James Ronald Whitney, filmmaker
© 2001-03 James Ronald Whitney
Days Of Filming
When I woke up, I waited before opening my eyes. I knew that
I would either see the skylight in my bedroom--if the attack
had only been a nightmare--or the peeling paint on my friend's
ceiling--if the attack had been a reality. I saw the peeling
paint. It was early, and after loading up on film, I bought
a painter's mask and a fake NYC Policeman's shirt in Chelsea
(where else?), and headed back to Ground Zero where I met Dan,
a cop who made me a deal I couldn't refuse. The police force
would not let anyone into the area, so Dan said he would give
me unrestricted access to the site if he could get a set of
spent hours shooting rolls of film and observing the devastation
first hand. The steps leading to my company's headquarters
had been completely destroyed, and the windows were all
blown out. Richard Reichgut, my executive producer, has
an office located on the 43rd floor of the same building
in the World Financial Center.
The stock market was closed, there was no electricity, phone
or water in lower Manhattan, I was still evacuated, my cell
phone wasn't getting a signal, and suddenly, all I wanted to
do was check on some of my friends who I thought might have
been in the Twin Towers when they collapsed. So after shooting
about a dozen rolls of film, I headed north to St. Vincent's
Hospital, where thousands of the fliers of missing loved ones
wallpapered everything from the hospital to the bus stop. Aside
from making certain that my friends and colleagues were okay,
my primary concern was for the children whose parents were killed
in the attack. I began writing down the phone numbers of fliers
that showed missing parents with their children, so I could
later contact some of the families and put them in touch with
hotlines that had been set up like www.childtrauma.org.
I'm affiliated with a number of child advocacy groups, including
Love Our Children USA, The Children's Advocacy Center of New
York, Save Our Children and Childhelp USA, the largest of these
organizations in the United States. In fact, my last two movies
have been about issues involving children.
that day, I made my very first call to the family of
a little boy who was missing his mother, Michele Lanza.
an outgoing 36-year-old blonde professional, had been
separated from her husband, Robert, who was living in
Virginia. Since the separation, Michele had been living
in Tottenville on the top floor of a big blue house
that she shares with her 7-year-old son, Nicholas.
Tottenville is 20 miles from Manhattan, and it is both the last
town on Staten Island and the last town in New York. Michele
has a younger sister named Cindy, and an older sister named
Susan, both of whom live with their parents, Ethel and Al, just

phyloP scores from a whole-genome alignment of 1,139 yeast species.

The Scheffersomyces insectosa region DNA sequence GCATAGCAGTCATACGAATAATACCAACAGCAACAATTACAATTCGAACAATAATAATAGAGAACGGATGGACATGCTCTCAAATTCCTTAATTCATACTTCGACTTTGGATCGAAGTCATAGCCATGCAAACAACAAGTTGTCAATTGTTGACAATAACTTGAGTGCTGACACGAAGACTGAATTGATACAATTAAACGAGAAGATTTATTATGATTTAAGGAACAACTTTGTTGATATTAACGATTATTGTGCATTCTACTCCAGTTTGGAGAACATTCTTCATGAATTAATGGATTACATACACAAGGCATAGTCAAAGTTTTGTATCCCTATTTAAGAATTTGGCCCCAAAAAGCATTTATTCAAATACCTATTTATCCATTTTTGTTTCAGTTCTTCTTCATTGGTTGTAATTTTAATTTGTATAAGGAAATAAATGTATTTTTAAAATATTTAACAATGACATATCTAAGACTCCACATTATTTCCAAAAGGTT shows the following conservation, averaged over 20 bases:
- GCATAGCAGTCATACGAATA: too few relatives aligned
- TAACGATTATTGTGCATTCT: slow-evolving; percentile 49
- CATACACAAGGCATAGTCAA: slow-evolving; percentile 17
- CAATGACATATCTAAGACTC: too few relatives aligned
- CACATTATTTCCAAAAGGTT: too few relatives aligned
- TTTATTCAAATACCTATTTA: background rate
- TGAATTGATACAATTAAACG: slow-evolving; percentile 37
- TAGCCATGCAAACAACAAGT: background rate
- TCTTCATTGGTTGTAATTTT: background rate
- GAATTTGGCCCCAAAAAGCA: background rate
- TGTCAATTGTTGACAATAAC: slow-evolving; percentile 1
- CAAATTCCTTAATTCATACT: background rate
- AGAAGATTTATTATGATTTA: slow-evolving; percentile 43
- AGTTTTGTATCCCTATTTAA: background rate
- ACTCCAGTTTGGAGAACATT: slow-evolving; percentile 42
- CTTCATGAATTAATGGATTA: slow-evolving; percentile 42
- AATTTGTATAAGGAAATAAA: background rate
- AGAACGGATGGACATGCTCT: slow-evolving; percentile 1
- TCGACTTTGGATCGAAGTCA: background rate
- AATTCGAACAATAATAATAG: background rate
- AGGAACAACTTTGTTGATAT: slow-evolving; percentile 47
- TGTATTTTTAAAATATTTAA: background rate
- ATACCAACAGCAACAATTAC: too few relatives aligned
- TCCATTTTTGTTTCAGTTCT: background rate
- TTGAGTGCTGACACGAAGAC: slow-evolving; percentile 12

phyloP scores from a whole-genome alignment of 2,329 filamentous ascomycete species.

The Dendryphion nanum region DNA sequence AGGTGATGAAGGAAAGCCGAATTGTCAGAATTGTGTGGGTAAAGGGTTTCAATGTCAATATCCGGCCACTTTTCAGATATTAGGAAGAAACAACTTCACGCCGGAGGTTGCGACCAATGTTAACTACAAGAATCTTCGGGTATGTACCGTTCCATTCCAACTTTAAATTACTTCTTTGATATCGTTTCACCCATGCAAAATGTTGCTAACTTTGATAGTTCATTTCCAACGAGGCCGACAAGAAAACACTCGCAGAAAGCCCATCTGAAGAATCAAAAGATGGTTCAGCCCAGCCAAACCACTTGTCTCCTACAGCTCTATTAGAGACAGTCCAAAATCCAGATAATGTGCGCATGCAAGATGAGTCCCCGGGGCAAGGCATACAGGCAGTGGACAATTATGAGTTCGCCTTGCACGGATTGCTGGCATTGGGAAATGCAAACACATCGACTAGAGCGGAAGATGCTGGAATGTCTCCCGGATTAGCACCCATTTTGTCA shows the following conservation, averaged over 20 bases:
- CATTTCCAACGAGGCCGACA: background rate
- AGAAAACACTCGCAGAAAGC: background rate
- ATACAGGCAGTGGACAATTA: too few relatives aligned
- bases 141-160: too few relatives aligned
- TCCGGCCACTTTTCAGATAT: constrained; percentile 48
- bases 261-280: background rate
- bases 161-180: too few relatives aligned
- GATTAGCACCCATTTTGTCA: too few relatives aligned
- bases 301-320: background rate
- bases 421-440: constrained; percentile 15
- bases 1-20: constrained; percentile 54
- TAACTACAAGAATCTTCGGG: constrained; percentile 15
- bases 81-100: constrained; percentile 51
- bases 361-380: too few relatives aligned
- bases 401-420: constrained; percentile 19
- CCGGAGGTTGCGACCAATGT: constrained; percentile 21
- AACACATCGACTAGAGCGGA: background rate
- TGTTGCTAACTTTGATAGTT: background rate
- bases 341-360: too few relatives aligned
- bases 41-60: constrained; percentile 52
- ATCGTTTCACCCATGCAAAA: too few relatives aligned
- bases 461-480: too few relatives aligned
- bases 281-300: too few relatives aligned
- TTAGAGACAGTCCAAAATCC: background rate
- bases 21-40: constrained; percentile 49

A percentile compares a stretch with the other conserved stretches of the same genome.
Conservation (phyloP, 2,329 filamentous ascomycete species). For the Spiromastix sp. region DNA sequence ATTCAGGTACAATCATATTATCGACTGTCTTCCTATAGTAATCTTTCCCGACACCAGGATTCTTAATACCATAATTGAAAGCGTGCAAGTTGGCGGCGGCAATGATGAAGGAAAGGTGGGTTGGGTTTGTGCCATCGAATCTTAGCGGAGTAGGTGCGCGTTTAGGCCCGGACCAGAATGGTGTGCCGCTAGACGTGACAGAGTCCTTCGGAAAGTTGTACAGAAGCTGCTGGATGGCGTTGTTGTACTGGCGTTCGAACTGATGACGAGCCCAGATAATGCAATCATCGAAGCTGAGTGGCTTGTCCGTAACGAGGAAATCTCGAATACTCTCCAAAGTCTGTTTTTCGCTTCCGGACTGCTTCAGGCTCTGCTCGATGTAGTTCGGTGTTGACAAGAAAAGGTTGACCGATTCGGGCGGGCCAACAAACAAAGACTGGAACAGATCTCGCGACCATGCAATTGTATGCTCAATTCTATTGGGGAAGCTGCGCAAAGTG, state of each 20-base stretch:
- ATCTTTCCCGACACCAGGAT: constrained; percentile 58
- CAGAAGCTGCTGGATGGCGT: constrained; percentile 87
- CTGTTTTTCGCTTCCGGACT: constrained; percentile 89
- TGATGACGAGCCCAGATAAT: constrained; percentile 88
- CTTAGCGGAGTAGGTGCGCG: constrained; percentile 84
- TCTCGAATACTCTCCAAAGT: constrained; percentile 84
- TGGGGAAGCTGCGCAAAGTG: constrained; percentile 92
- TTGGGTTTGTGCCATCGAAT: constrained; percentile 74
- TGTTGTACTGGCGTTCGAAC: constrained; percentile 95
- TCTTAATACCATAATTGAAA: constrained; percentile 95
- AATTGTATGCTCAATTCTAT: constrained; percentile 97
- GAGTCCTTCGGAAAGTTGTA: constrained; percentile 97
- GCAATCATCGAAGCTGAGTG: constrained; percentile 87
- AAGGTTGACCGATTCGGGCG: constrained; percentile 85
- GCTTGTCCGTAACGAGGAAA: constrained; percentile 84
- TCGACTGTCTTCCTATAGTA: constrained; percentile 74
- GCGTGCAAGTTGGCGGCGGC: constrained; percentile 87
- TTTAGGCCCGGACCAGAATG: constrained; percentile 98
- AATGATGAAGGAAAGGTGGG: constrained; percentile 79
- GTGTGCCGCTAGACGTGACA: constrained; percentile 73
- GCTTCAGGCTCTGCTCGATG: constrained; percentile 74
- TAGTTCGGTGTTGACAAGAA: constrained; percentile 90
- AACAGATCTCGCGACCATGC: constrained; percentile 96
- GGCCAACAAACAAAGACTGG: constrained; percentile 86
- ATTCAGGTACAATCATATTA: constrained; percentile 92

a few houses up the block from Michele and Nicholas' home. Susan
answered the phone. Her tone was serious, and I could tell from
her "Hello" that she had received scores of calls since the
attack, and that she was hoping for some news. I introduced
myself, and asked if the family had heard anything about Michele.
Susan said that she was still missing, and that the family was
waiting for her to walk through the door any minute.
Susan is single, she has a Ph.D. in naturology and a degree
in spirituality, and she lives in the basement of her parent's
home. Cindy lives on the second floor with Dominick and their
two children, 9-year-old Nicolette, and 3-year-old Jackie. Until
the separation a year ago, Michele and Nicholas had been living
with Robert down in Virginia. The day of the attack, Robert
drove to Staten Island to be with Nicholas. A very religious
man of the Apostolic faith, Robert had been praying for his
wife's safe return home. He too, was convinced that Michele
was only missing, so he decided not to tell his son about the
attack. He simply told Nicholas that his mother was having some
problems with transportation.
Susan told me on the phone that Robert had called his pastor,
who was planning to come to the house and talk to Nicholas on
Day 3 if Michele had not yet returned home. I told Susan that
I had shot the collapse of the towers, and that I was still
filming anything to do with the attack. I asked her if I could
come to the house on Day 3, and meet the family, and possibly
talk to them on camera about what they were going through emotionally.
I was most interested in talking to Robert about the unimaginable
burden with which he was faced. Even with the pastor's support,
if Michele did not return home, as the surviving parent, Robert
was going to have to tell Nicholas that his mother is either
missing, or that his mother is dead.
See the Web sites for the director's other films: Just, Melvin, TheWorkingGirl.com and Games People Play
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